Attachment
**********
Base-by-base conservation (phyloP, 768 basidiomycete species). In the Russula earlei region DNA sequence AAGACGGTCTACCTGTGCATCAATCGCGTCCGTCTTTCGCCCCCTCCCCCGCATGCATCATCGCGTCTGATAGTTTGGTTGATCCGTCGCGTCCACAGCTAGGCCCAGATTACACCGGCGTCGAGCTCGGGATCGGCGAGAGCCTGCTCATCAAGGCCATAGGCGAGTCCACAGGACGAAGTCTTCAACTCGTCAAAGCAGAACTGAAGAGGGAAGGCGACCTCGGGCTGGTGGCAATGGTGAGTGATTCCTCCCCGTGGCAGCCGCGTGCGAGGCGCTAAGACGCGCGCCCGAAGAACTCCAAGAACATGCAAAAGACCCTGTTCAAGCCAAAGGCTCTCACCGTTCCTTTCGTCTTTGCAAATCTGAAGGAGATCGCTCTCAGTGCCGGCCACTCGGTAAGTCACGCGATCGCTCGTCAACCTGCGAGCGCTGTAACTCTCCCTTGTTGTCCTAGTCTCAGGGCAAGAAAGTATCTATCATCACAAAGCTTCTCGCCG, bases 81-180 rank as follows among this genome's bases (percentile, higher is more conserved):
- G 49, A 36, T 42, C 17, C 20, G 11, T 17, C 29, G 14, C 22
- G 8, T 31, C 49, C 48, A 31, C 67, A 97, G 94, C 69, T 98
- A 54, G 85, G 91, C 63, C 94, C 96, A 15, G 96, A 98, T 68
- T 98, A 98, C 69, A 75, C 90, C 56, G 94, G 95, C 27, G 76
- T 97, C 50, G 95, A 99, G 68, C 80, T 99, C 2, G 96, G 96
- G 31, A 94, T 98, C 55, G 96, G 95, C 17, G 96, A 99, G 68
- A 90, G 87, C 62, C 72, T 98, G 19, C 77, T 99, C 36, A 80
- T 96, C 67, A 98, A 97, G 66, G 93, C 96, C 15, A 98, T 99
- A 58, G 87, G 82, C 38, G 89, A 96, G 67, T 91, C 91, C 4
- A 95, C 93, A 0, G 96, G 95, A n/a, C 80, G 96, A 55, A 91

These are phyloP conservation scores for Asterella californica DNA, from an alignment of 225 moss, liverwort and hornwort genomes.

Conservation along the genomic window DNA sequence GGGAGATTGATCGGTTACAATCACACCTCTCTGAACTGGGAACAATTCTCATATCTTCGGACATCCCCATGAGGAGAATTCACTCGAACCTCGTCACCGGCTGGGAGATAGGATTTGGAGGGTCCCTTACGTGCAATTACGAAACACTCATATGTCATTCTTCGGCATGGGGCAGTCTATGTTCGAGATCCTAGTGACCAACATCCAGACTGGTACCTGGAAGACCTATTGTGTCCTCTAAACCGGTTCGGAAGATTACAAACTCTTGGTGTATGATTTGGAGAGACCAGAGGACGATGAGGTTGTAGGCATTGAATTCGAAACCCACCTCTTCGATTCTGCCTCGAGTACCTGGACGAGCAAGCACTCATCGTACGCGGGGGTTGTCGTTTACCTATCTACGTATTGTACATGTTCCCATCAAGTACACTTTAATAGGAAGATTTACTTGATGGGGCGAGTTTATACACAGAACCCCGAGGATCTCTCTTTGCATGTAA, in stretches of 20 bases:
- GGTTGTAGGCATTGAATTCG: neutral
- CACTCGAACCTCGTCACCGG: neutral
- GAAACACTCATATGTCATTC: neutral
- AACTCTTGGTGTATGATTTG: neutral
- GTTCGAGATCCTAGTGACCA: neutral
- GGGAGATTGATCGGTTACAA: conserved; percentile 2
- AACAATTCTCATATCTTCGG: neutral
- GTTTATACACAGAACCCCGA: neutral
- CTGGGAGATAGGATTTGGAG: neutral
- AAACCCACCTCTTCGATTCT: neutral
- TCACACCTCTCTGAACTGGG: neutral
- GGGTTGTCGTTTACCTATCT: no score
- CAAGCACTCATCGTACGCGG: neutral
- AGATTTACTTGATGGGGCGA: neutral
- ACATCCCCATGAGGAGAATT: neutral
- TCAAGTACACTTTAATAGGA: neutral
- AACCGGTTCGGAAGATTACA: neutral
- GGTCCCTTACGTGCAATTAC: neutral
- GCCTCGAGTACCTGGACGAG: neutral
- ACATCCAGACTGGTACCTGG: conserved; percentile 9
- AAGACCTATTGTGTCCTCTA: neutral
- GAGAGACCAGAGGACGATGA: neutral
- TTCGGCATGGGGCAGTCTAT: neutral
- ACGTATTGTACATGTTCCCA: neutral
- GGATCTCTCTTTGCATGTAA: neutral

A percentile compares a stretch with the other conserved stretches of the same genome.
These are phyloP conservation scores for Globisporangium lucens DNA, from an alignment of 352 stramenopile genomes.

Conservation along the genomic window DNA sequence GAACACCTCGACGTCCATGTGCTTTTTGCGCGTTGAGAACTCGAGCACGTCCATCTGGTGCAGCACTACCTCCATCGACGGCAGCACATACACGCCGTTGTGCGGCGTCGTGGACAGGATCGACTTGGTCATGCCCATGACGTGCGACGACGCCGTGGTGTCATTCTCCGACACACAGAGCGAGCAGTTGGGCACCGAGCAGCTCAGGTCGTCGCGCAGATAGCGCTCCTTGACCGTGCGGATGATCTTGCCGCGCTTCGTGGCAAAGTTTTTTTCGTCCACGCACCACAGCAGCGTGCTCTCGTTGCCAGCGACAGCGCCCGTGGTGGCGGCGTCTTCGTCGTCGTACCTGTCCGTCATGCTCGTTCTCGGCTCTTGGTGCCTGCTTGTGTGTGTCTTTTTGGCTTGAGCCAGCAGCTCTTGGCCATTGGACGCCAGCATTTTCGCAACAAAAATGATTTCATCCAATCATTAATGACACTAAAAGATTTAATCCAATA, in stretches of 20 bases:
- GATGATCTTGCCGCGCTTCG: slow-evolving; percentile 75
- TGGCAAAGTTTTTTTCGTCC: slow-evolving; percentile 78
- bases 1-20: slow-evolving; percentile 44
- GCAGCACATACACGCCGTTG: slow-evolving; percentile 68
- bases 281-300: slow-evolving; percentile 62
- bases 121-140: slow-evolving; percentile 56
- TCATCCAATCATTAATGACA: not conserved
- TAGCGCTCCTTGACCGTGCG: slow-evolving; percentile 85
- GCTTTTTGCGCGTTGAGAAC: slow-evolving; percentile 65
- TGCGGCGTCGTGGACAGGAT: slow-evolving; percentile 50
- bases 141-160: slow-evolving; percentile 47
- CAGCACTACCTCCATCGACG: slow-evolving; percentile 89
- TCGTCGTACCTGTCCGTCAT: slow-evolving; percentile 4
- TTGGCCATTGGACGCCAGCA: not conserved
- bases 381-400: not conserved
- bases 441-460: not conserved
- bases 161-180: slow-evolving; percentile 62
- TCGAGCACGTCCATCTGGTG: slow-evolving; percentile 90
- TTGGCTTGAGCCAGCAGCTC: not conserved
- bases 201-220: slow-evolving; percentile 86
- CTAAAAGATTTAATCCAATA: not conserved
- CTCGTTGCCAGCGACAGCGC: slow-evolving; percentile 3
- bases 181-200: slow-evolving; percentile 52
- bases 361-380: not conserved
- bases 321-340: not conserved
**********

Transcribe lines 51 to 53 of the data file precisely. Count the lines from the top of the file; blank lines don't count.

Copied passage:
- TGCGGCGTCGTGGACAGGAT: slow-evolving; percentile 50
- bases 141-160: slow-evolving; percentile 47
- CAGCACTACCTCCATCGACG: slow-evolving; percentile 89